Stepping out of the darkness and into the light

I, Shahjahan, age 35, am able to tell my story today with such confidence and self-belief in huge part because of CORO’s Mahila Mandal Federation. The life I have now, I owe it all to them.

In search of better prospects, my family moved from our Uttar Pradesh village to Borivali, a suburb of West Mumbai. My father got a job with the municipal bus service and we were able to purchase our own house. One day, my grandfather got very sick, so my father had to leave for our hometown. But his senior officer didn’t sanction his leave which led to a fight between them. My father lost his job and our lives turned upside down. My father became an alcoholic, abusive towards our mother, and our money began to run out. We had to sell our house and move to a slum area in Govandi. As things got worse, my mother started working as a rag picker in the nearby dumping ground, and to help her, I joined in. A close friend of mine from work, Shabbo, got engaged to be married and I was very happy for her to finally be leaving behind this job for a better life. However, after a year I learned that her husband had tortured her to death by hitting her and burning her. This hit me very hard. After seeing Shabbo’s fate and the state of my parents, I decided against marrying anyone. But pressure from my mother and the expectations of society meant I had to get married.

My fate was the same as my mother and Shabbo. My husband turned out to be an alcoholic and abusive. He would deprive me of food if he was angry with me. On top of this, my brother-in-law would often harass me. I tried to avoid his advances, but he would beat me until I gave in. During this time, I had several miscarriages. Once, my husband beat me to the point that I lost the baby. When I could no longer bear this, I sold my anklets and came back to Govandi. For close to a year, I was mentally unstable and my mother took great care of me. After some time, I gave birth to a baby boy. I wanted to keep staying with my mother but she told me, ‘In life, a woman should always stay with her husband. If she chooses not to, then the people will spit on her’. So, I had no option but to go back. I discovered that while I was gone my husband was having affairs with many women. Still, I kept quiet and lived with him, working 12 hours a day to run the household. With my hard-earned money, I bought two houses of my own. My husband sold one to pay of his debts. But he couldn’t sell the second one as it was in my name. Thinking my suffering was written in my destiny, I continued to live this way.
One day, I met Badrunisa Khan in my neighbourhood. She was organising a support group which would be helping women facing Domestic Violence. After finding out about her work and the organisation, I asked if I could join her. She made me a member of the Mahila Mandal Federation and gave me a Federation I Card. The I Card became very important to me. Slowly, she started introducing me at various Mahila Mandal meetings. For the first time, I felt that people started noticing I am a human as well. Budrunisa had given me a new life. I regularly started attending the meetings. I met many women who had faced a similar fate as mine and my pain seemed to fade in front of them. We would discuss our problems openly and along the way we started enjoying each other’s company as well.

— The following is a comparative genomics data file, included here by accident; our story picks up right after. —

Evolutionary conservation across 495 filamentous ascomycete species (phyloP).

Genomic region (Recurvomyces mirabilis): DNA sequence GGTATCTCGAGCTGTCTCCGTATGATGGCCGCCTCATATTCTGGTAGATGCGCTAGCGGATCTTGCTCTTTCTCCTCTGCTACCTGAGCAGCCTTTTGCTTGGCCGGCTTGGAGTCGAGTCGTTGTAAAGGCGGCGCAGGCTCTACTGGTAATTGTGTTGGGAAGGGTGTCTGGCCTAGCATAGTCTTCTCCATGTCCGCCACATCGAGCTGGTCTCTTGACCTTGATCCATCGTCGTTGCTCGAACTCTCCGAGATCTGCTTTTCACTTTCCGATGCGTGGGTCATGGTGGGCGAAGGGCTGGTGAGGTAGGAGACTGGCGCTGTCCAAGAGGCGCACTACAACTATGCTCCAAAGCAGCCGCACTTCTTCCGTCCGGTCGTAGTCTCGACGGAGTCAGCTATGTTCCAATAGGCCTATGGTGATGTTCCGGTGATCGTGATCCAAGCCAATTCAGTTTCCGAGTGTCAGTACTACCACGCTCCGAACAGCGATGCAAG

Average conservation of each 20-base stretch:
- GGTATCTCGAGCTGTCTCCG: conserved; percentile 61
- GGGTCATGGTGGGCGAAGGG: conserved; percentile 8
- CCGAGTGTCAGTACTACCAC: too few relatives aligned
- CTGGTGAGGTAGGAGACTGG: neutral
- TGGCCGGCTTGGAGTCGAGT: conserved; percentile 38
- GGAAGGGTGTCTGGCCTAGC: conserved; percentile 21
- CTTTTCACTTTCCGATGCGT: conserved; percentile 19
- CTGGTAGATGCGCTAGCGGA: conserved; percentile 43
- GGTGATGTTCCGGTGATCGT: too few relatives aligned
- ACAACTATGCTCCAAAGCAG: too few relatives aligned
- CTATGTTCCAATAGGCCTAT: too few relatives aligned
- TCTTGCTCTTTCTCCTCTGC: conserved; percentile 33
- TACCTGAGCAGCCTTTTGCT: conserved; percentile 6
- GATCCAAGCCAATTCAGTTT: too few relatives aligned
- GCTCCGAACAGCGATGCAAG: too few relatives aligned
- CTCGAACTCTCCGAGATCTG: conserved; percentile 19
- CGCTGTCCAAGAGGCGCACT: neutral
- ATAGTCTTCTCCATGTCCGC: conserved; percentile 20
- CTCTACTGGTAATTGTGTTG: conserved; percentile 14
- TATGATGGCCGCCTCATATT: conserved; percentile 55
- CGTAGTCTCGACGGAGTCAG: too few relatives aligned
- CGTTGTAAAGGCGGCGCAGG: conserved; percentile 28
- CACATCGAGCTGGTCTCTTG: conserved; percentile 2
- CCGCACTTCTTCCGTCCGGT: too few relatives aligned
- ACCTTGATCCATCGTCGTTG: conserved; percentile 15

When I began coming to the Federation meetings, I was still working at the dumping ground. But after I joined the Federation, I gave up this job because I had no identity or self- esteem as a rag picker. I had a new identity with my Federation membership which was more important than money from a demeaning job. With my new identity came a new confidence that gave me the courage to file a case against my husband and brother-in-law. The Federation stood by me throughout my case against my husband till justice was served to me. They also supported me in the community and gave me the confidence to take such a stance.
As a Muslim woman, I am traditionally expected to be confined within the four walls of a house. In my community, women who talk to unknown men and speak against domestic violence are looked down on and disrespected. Keeping family unity is considered the sole responsibility of the woman. My work has given me the opportunity to challenge these norms. I have bought houses in the names of my children and I am working hard to give them a good education. I want my daughter to stand on her own feet.
Now, I am working as one of CORO’s CRCs (Case Registration Centres) to address domestic violence in 250 households under my care. I look into the cases where women have undergone the same situation as mine. I fight for justice for them against anyone, including men and even religious leaders. CORO’s Mahila Mandal Federation is a platform for right-based work where I can speak my thoughts with confidence. Being a Federation member gives me a new kind of will power to move ahead. Now that I have stepped out of the darkness, I want to bring my sisters into the light with me.